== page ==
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Tim Kang started his career as a software engineer for Deutsche Bank and invested a year of savings in Ethereum in early 2016, and let’s just say it’s paying off. The North Carolina native, who is known online as “illestrater,” is now a digital art collector and purchased works by Murat Pak and Beeple before all the recent auction sales and press coverage propelled them into the spotlight.
He’s founded other artist platforms, including CUE Music and Universe.XYZ, and his latest organization, Sevens Foundation, is offering “Sevens Genesis Grants” for emerging and underrepresented artists to mint their first NFT. Kang calls himself a “champion of BIPOC and LGBTQ+ artists” in the NFT space.
I spoke to him to learn more about his interest in NFTs and collecting digital assets and his thoughts on the future of the field.
This is a continuation of a series of podcasts we’re publishing on the evolving terrain of NFTs and their impact on artists and the arts community.
The music for this episode is “Autowave” by Kelly Moran from the album Ultraviolet, which is available from Warp Records.
One hundred years after Mary Hiester Reid’s death, Flower Diary recovers the elusive, overlooked artist’s life and work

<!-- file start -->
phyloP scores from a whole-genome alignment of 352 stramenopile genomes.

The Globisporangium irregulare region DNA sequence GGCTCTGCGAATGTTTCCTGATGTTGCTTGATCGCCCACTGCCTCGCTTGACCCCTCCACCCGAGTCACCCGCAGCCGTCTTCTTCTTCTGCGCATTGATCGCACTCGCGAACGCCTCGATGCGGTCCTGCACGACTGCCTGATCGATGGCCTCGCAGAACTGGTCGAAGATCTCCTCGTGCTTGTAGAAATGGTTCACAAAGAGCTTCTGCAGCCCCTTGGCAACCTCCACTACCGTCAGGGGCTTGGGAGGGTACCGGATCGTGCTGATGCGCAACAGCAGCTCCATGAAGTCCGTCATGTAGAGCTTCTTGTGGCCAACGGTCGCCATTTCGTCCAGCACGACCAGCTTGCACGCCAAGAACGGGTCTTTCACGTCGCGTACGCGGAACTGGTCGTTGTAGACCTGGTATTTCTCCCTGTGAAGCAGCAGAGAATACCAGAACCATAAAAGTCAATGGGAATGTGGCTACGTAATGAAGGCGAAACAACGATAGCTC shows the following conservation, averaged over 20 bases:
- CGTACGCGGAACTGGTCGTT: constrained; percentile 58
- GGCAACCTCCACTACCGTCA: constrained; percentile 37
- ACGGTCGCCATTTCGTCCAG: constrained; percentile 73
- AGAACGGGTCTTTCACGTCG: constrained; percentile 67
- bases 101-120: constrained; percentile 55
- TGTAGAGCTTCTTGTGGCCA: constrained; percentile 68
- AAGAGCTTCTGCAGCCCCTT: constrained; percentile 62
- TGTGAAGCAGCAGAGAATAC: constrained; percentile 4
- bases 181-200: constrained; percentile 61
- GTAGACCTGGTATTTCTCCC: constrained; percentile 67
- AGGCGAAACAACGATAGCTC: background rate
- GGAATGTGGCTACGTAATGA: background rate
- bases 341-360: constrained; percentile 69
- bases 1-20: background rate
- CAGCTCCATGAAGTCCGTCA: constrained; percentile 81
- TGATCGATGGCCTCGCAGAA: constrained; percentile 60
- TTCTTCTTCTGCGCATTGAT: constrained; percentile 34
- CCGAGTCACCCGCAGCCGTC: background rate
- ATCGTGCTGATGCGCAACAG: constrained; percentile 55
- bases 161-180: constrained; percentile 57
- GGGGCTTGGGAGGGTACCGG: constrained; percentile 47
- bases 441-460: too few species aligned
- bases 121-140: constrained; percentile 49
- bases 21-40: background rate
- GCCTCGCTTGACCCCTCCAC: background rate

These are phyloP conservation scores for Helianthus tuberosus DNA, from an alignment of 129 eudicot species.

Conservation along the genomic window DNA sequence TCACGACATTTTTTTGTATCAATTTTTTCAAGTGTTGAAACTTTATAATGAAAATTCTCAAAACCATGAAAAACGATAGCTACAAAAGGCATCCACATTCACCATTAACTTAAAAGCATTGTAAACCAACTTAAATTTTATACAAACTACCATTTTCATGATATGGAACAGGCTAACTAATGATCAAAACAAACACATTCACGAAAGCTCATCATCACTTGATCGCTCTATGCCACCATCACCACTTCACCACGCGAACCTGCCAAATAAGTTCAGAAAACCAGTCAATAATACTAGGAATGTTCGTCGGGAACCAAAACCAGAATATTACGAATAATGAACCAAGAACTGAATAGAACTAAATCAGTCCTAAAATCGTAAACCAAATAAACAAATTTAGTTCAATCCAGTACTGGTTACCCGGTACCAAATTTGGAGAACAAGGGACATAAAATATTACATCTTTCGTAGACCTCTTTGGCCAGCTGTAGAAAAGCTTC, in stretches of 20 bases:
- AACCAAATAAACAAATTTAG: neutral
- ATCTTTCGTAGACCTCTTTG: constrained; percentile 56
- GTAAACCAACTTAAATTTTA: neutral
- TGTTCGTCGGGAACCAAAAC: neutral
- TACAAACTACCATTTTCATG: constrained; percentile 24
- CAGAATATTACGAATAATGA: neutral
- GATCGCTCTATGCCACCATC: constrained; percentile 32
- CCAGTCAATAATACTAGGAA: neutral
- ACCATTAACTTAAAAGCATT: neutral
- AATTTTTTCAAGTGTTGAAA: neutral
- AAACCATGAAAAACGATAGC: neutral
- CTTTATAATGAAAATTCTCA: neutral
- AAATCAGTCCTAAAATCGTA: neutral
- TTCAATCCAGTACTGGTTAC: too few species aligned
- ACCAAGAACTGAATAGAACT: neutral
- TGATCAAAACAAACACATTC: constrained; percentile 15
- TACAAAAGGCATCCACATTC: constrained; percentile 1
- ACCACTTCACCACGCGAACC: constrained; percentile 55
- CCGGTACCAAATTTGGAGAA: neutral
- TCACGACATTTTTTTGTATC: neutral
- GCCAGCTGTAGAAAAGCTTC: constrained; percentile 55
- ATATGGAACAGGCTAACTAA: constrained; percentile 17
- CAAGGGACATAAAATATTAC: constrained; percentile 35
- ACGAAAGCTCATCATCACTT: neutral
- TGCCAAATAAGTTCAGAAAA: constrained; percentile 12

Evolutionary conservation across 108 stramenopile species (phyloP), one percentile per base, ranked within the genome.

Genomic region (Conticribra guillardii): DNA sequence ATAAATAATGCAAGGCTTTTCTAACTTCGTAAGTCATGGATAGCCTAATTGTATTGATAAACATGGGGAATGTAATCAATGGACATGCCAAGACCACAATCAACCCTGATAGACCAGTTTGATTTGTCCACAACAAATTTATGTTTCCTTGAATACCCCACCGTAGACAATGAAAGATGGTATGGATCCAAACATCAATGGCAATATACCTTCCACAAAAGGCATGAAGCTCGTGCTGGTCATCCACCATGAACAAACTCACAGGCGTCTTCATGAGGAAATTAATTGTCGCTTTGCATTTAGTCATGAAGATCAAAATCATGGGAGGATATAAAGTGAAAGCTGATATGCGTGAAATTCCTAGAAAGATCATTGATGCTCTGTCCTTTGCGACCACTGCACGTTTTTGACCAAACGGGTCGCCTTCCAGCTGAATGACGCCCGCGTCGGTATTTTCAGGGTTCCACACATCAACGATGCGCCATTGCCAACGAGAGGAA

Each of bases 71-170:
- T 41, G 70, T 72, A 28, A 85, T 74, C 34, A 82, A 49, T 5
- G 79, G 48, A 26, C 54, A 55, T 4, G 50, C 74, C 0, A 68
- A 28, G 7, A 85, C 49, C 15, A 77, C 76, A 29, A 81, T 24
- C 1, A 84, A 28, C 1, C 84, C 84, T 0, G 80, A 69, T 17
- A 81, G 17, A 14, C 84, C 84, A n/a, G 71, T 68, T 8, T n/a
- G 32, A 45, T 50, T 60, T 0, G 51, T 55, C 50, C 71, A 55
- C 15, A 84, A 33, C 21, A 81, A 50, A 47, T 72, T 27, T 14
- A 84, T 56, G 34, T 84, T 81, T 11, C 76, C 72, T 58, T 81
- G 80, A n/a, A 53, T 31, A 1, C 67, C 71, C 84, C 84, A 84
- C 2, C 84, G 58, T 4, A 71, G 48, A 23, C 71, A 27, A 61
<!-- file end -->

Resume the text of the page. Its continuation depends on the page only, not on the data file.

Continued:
An exhibition of cabinet cards at LACMA showcases marketing and personal panache.
Over 50 years of the artist’s video and media work on how images, sound, and cultural iconography inform representation is on view through December 30.
Most eye miniatures were exchanged between lovers, though they were also given to close friends and family members.
In honor of National Hispanic Heritage Month, exhibitions on irises in art history, LGBTQ Pride, and more have been translated.
Over the course of three months, the resident artists in Going to the Meadow will collaborate and create with a curated set of continually changing materials.
“The impossibility of reforming Tony [Soprano] bears some resemblance to the crisis plaguing museums and toxic philanthropy today, where a culture of bullying and exploitation belies programming of socially- and politically-engaged art.”